remembering grandma in her cinnamon rolls (via maître de moda)

A story of nostalgia brings back the smell of cinnamon and resurrects a memory of her grandmother.

A simple bowl is taped at the bottom with her name, turning it into an aide mémoire.

Photos with blurred backgrounds – she struggles to remember the events and recalls them, vaguely.

Or does the smell of cinnamon bring back stories of nostalgia?

remembering grandma in her cinnamon rolls I don’t know that I could ever consider myself a baker. Mainly because I don’t keep bakers’ hours. (Also, I only just recently learned that a baker’s dozen is actually thirteen. And while I’ve looked into it, I still haven’t found a worthy explanation for why exactly this is the case.) Though I do quite enjoy the act of baking. And I certainly adore its results. It’s just that I won’t wake up at 4:00am unless it’s for something especially excitin … Read More

via maître de moda


Really really…

The sound of these two words, how I love them…

Where angels fear to tread

Such shameless Bards we have; and yet ’tis true,
There are as mad, abandon’d Criticks too.
The Bookful Blockhead, ignorantly read,
With Loads of Learned Lumber in his Head,
With his own Tongue still edifies his Ears,
And always List’ning to Himself appears.
All Books he reads, and all he reads assails,
From Dryden’s Fables down to Durfey’s Tales.
With him, most Authors steal their Works, or buy;
Garth did not write his own Dispensary.
Name a new Play, and he’s the Poet’s Friend,
Nay show’d his Faults – but when wou’d Poets mend?
No Place so Sacred from such Fops is barr’d,
Nor is Paul’s Church more safe than Paul’s Church-yard:
Nay, fly to Altars; there they’ll talk you dead;
For Fools rush in where Angels fear to tread.

Alexander Pope, An essay in criticism, 1709

To rush or to seize the day, that is the question.

I move my Queen and win a piece – but a move’s lost regardless.

Unfortunate be that we only have one life to leave.


You’re new here. You look like a first-timer, bewildered and confused. I know you are – a first-time visitor that is – because I don’t get that many readers here at all. And there are more than usual.

The occasional searcher comes but seldom a proper reader.

In any case if you’re here for the first time, please let your tools of sight wander to the right and settle on this lovely link called “hello world“.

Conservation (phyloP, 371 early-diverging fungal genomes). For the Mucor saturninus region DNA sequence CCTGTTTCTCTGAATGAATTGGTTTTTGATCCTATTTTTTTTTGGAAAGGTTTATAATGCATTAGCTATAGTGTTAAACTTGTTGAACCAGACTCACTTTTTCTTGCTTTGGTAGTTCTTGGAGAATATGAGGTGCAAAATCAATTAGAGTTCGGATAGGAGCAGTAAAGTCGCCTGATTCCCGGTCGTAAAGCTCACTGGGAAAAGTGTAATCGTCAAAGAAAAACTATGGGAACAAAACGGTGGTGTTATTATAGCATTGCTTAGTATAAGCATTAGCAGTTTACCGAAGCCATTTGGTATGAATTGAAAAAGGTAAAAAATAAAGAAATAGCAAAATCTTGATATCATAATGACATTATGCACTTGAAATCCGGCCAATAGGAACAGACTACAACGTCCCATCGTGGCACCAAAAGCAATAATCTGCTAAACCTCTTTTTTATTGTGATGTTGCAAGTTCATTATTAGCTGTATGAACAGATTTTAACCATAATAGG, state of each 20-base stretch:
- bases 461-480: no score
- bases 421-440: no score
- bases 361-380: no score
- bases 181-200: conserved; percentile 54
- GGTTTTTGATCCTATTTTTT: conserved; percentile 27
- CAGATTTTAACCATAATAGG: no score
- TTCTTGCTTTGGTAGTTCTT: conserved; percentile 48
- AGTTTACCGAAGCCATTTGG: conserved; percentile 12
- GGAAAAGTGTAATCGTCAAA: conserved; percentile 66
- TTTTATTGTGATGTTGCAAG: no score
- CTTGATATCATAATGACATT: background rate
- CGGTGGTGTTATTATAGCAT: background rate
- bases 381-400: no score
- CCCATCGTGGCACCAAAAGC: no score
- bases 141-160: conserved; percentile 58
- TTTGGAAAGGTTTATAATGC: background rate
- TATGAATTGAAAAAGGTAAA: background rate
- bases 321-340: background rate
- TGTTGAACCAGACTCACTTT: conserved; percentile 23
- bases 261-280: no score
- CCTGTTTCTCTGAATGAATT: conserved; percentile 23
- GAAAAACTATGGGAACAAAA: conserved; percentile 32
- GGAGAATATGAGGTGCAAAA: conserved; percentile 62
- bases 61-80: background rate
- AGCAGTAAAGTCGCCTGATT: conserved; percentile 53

And read it.

Au revoir.

No you


Come nightfall, I wonder where you are, what you are doing now. I know you’re not a person who can just lie in between your silky sheets and wait for Sleep to approach. You’ll be busy at night, I’m sure.

Because I’ve read you long enough and you’ve me too.

My mind, at night, wanders. And tries to imagine what have you been up to these past two years (has it really been two years? I cannot remember clearly but somewhere somehow, contact was broken and you lost, cast out to the unfathomable depths of  Memory). It twists itself, coils around the substanceless you, ethereal. Tries to flesh out an image of you. I see it slowly taking shape. Slim, slender-limbed, petite…and poof, it all disappears as doubt tears it apart.

Doubt. I don’t for a second try to imagine you too hard. I don’t want to set you in stone. Not because I don’t want to but because I can’t. I have nothing to remember you by. Except your words, crawling in that dark space. White fonts set against a black background, millions of microscopic light bulbs against a vast plain of darkness. Comforting. But even that was defaced, vandalised as you sold out and another took over. Created an entirely new being, which/who? was even stranger than a stranger for me.

And now I only have your words and worse, memories of your words. I try to conjure you out of alphabets but they don’t seem to fit each other properly like Lego bricks do. A doesn’t insert into B that well and there’s nothing that can fill C up. Your words have become a marker of your empty grave, one that I dug for you. Even though you’re not dead.

Sometimes, at nights like these, I wonder where you are. Have I passed you in the streets? Walked by each other without knowing? Bumped into each other accidentally?

I wouldn’t know. Because I don’t know you and you haven’t come to me yet.

But one day you will. I’ll meet you along the streets and we’ll do this all over again.

The hollowness of words

Photo: Loreleistar

The sun sets quickly in Singapore. Just like many other words, twilight doesn’t exist here. The word rings hollow whenever you say it. Other such words that I can think of are houses, love, freedom. And the ilk.

“Have you seen the twilight today! It was brilliantly beautiful.”

The words conjure up ghosts of faraway lands, we/them/us trying to be somebody/everybody/someone, trying hard, fitting a square peg into a round hole.

Was that why he, that man/boy, step inside that Starbucks and ordered a double-shot espresso? Was he trying to recreate a European coffee culture, this Anglophile? Why did he fish a thick novel out of his bag and sat down, facing the road (again, the European-ness), and just started reading? It was incomprehensible. He probably like reading a lot to do it in the middle of a crowded cafe that was packed with rowdy teenagers. How could anyone do proper reading amid all that noise, that banality?

But that loneliness. Everyone around him was seated in tables of two or more laughing and chattering, fleshless laughter as crowns, heads thrown back with napes wide exposed for the cutting.

I was probably right. He was lonely, sitting in a cafe, reading, sometimes pretending to read, sometimes observing the crowds. At times he would just stare out into the roads. Was it comforting for him to be around people, so near and yet so far from them? Amongst them and yet untouched?